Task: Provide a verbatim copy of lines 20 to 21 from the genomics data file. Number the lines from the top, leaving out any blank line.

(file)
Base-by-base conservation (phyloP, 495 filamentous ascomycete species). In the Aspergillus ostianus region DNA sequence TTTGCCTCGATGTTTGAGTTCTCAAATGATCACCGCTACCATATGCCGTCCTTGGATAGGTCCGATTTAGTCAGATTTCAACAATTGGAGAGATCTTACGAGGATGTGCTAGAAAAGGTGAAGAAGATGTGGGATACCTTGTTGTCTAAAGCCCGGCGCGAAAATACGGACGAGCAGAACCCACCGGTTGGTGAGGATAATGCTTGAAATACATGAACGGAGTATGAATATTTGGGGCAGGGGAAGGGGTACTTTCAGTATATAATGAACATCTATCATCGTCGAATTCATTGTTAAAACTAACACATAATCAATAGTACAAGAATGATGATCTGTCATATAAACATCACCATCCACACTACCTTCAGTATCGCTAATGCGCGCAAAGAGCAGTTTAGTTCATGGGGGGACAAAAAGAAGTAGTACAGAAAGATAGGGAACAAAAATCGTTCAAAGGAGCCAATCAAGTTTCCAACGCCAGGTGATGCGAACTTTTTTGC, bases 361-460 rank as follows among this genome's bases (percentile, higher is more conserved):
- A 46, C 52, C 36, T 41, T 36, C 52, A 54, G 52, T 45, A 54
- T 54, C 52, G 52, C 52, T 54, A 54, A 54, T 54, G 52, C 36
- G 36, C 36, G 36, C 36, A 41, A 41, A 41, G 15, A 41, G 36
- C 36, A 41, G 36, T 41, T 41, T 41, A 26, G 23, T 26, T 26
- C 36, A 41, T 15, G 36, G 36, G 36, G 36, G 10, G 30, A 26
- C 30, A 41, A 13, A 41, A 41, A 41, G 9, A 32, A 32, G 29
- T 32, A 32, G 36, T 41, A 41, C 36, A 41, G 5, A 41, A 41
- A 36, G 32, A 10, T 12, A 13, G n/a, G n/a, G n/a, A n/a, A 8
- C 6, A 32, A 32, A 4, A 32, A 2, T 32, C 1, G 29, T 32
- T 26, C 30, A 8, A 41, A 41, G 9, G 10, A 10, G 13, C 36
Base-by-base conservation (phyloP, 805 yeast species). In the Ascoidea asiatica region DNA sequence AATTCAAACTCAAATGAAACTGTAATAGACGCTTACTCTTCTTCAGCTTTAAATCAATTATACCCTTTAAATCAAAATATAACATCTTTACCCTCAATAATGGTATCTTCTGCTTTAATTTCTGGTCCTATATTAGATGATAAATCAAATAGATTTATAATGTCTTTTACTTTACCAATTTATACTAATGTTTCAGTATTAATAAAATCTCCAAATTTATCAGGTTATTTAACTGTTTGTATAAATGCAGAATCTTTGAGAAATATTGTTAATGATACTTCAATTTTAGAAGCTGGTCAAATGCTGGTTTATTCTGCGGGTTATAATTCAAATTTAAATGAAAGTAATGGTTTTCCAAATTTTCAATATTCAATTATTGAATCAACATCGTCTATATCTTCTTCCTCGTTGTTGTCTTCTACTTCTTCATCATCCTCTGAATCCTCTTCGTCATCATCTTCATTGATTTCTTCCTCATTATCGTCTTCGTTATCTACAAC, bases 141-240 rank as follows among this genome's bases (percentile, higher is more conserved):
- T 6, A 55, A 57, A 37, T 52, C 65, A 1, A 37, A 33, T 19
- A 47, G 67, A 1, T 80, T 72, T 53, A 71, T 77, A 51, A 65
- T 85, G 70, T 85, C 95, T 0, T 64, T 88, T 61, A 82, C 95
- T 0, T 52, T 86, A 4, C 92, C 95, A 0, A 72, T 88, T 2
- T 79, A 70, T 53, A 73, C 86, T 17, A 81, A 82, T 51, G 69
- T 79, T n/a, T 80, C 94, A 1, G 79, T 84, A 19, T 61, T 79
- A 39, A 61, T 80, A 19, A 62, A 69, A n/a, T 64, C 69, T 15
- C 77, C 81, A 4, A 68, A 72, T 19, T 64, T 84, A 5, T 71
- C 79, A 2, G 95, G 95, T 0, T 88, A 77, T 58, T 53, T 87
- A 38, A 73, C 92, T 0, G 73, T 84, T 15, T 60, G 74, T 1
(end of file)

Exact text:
- C 77, C 81, A 4, A 68, A 72, T 19, T 64, T 84, A 5, T 71
- C 79, A 2, G 95, G 95, T 0, T 88, A 77, T 58, T 53, T 87